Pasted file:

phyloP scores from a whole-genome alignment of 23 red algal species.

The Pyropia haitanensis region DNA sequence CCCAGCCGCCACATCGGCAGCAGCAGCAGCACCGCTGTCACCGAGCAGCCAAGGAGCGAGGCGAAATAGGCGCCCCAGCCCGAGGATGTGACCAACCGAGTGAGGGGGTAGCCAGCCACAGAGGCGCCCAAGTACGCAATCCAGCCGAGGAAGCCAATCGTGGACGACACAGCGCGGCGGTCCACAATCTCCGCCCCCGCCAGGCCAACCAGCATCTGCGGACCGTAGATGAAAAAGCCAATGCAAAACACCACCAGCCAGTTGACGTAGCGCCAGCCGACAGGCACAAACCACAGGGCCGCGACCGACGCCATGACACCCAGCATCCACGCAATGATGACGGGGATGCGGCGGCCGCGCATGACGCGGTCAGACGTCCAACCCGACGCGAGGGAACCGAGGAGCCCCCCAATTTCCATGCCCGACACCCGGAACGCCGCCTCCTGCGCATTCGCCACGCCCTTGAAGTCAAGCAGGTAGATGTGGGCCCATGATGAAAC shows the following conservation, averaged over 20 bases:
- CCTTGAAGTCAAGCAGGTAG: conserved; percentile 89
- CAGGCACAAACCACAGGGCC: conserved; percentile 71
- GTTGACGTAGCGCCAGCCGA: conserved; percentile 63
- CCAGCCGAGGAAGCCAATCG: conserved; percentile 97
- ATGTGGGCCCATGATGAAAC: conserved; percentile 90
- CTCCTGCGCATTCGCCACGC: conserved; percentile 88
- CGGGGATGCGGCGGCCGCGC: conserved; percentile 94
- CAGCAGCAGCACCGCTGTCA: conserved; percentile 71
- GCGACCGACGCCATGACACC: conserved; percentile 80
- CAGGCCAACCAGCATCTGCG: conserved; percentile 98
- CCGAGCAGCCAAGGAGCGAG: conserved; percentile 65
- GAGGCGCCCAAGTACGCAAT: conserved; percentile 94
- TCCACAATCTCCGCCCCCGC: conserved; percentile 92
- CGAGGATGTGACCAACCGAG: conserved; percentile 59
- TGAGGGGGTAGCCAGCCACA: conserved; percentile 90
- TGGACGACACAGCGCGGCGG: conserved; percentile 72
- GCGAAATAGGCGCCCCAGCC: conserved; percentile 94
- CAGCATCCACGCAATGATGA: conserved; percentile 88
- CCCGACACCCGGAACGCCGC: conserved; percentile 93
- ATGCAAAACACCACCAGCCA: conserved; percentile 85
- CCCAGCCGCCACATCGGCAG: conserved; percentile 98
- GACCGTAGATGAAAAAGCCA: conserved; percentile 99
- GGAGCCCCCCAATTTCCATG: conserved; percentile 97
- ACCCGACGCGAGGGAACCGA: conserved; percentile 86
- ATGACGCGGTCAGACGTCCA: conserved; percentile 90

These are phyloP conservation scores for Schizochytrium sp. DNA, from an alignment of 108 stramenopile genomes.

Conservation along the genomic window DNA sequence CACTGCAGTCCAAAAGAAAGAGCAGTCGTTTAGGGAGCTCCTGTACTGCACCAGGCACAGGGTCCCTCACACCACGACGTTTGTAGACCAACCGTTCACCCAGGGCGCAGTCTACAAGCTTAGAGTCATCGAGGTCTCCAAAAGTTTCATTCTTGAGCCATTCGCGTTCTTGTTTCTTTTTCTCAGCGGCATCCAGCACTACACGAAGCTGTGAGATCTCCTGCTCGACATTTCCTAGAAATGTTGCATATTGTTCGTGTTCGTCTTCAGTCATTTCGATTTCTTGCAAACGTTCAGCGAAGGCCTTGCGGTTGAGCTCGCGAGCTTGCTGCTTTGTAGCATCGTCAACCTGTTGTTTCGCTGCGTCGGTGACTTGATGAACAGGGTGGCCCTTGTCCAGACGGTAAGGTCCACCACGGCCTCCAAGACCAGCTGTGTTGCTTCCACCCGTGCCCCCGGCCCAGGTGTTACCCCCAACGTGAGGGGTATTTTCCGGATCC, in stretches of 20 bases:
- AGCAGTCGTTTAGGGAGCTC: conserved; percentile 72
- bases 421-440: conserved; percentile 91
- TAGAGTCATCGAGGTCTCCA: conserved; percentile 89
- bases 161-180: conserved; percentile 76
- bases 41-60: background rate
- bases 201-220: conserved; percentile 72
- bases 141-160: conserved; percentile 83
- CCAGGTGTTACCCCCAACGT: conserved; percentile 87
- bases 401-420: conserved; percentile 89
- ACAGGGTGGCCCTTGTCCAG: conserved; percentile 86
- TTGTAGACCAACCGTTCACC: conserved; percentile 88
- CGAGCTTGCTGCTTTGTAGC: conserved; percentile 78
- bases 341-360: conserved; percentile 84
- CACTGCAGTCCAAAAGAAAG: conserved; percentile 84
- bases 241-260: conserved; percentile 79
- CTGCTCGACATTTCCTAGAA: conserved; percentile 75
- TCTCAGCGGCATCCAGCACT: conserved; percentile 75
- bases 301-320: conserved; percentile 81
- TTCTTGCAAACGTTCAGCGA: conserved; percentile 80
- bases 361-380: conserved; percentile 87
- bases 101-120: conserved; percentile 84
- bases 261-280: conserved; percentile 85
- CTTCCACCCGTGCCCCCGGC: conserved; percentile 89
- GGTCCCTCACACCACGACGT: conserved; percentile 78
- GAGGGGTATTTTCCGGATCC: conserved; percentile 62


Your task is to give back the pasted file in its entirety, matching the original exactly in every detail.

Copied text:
phyloP scores from a whole-genome alignment of 23 red algal species.

The Pyropia haitanensis region DNA sequence CCCAGCCGCCACATCGGCAGCAGCAGCAGCACCGCTGTCACCGAGCAGCCAAGGAGCGAGGCGAAATAGGCGCCCCAGCCCGAGGATGTGACCAACCGAGTGAGGGGGTAGCCAGCCACAGAGGCGCCCAAGTACGCAATCCAGCCGAGGAAGCCAATCGTGGACGACACAGCGCGGCGGTCCACAATCTCCGCCCCCGCCAGGCCAACCAGCATCTGCGGACCGTAGATGAAAAAGCCAATGCAAAACACCACCAGCCAGTTGACGTAGCGCCAGCCGACAGGCACAAACCACAGGGCCGCGACCGACGCCATGACACCCAGCATCCACGCAATGATGACGGGGATGCGGCGGCCGCGCATGACGCGGTCAGACGTCCAACCCGACGCGAGGGAACCGAGGAGCCCCCCAATTTCCATGCCCGACACCCGGAACGCCGCCTCCTGCGCATTCGCCACGCCCTTGAAGTCAAGCAGGTAGATGTGGGCCCATGATGAAAC shows the following conservation, averaged over 20 bases:
- CCTTGAAGTCAAGCAGGTAG: conserved; percentile 89
- CAGGCACAAACCACAGGGCC: conserved; percentile 71
- GTTGACGTAGCGCCAGCCGA: conserved; percentile 63
- CCAGCCGAGGAAGCCAATCG: conserved; percentile 97
- ATGTGGGCCCATGATGAAAC: conserved; percentile 90
- CTCCTGCGCATTCGCCACGC: conserved; percentile 88
- CGGGGATGCGGCGGCCGCGC: conserved; percentile 94
- CAGCAGCAGCACCGCTGTCA: conserved; percentile 71
- GCGACCGACGCCATGACACC: conserved; percentile 80
- CAGGCCAACCAGCATCTGCG: conserved; percentile 98
- CCGAGCAGCCAAGGAGCGAG: conserved; percentile 65
- GAGGCGCCCAAGTACGCAAT: conserved; percentile 94
- TCCACAATCTCCGCCCCCGC: conserved; percentile 92
- CGAGGATGTGACCAACCGAG: conserved; percentile 59
- TGAGGGGGTAGCCAGCCACA: conserved; percentile 90
- TGGACGACACAGCGCGGCGG: conserved; percentile 72
- GCGAAATAGGCGCCCCAGCC: conserved; percentile 94
- CAGCATCCACGCAATGATGA: conserved; percentile 88
- CCCGACACCCGGAACGCCGC: conserved; percentile 93
- ATGCAAAACACCACCAGCCA: conserved; percentile 85
- CCCAGCCGCCACATCGGCAG: conserved; percentile 98
- GACCGTAGATGAAAAAGCCA: conserved; percentile 99
- GGAGCCCCCCAATTTCCATG: conserved; percentile 97
- ACCCGACGCGAGGGAACCGA: conserved; percentile 86
- ATGACGCGGTCAGACGTCCA: conserved; percentile 90

These are phyloP conservation scores for Schizochytrium sp. DNA, from an alignment of 108 stramenopile genomes.

Conservation along the genomic window DNA sequence CACTGCAGTCCAAAAGAAAGAGCAGTCGTTTAGGGAGCTCCTGTACTGCACCAGGCACAGGGTCCCTCACACCACGACGTTTGTAGACCAACCGTTCACCCAGGGCGCAGTCTACAAGCTTAGAGTCATCGAGGTCTCCAAAAGTTTCATTCTTGAGCCATTCGCGTTCTTGTTTCTTTTTCTCAGCGGCATCCAGCACTACACGAAGCTGTGAGATCTCCTGCTCGACATTTCCTAGAAATGTTGCATATTGTTCGTGTTCGTCTTCAGTCATTTCGATTTCTTGCAAACGTTCAGCGAAGGCCTTGCGGTTGAGCTCGCGAGCTTGCTGCTTTGTAGCATCGTCAACCTGTTGTTTCGCTGCGTCGGTGACTTGATGAACAGGGTGGCCCTTGTCCAGACGGTAAGGTCCACCACGGCCTCCAAGACCAGCTGTGTTGCTTCCACCCGTGCCCCCGGCCCAGGTGTTACCCCCAACGTGAGGGGTATTTTCCGGATCC, in stretches of 20 bases:
- AGCAGTCGTTTAGGGAGCTC: conserved; percentile 72
- bases 421-440: conserved; percentile 91
- TAGAGTCATCGAGGTCTCCA: conserved; percentile 89
- bases 161-180: conserved; percentile 76
- bases 41-60: background rate
- bases 201-220: conserved; percentile 72
- bases 141-160: conserved; percentile 83
- CCAGGTGTTACCCCCAACGT: conserved; percentile 87
- bases 401-420: conserved; percentile 89
- ACAGGGTGGCCCTTGTCCAG: conserved; percentile 86
- TTGTAGACCAACCGTTCACC: conserved; percentile 88
- CGAGCTTGCTGCTTTGTAGC: conserved; percentile 78
- bases 341-360: conserved; percentile 84
- CACTGCAGTCCAAAAGAAAG: conserved; percentile 84
- bases 241-260: conserved; percentile 79
- CTGCTCGACATTTCCTAGAA: conserved; percentile 75
- TCTCAGCGGCATCCAGCACT: conserved; percentile 75
- bases 301-320: conserved; percentile 81
- TTCTTGCAAACGTTCAGCGA: conserved; percentile 80
- bases 361-380: conserved; percentile 87
- bases 101-120: conserved; percentile 84
- bases 261-280: conserved; percentile 85
- CTTCCACCCGTGCCCCCGGC: conserved; percentile 89
- GGTCCCTCACACCACGACGT: conserved; percentile 78
- GAGGGGTATTTTCCGGATCC: conserved; percentile 62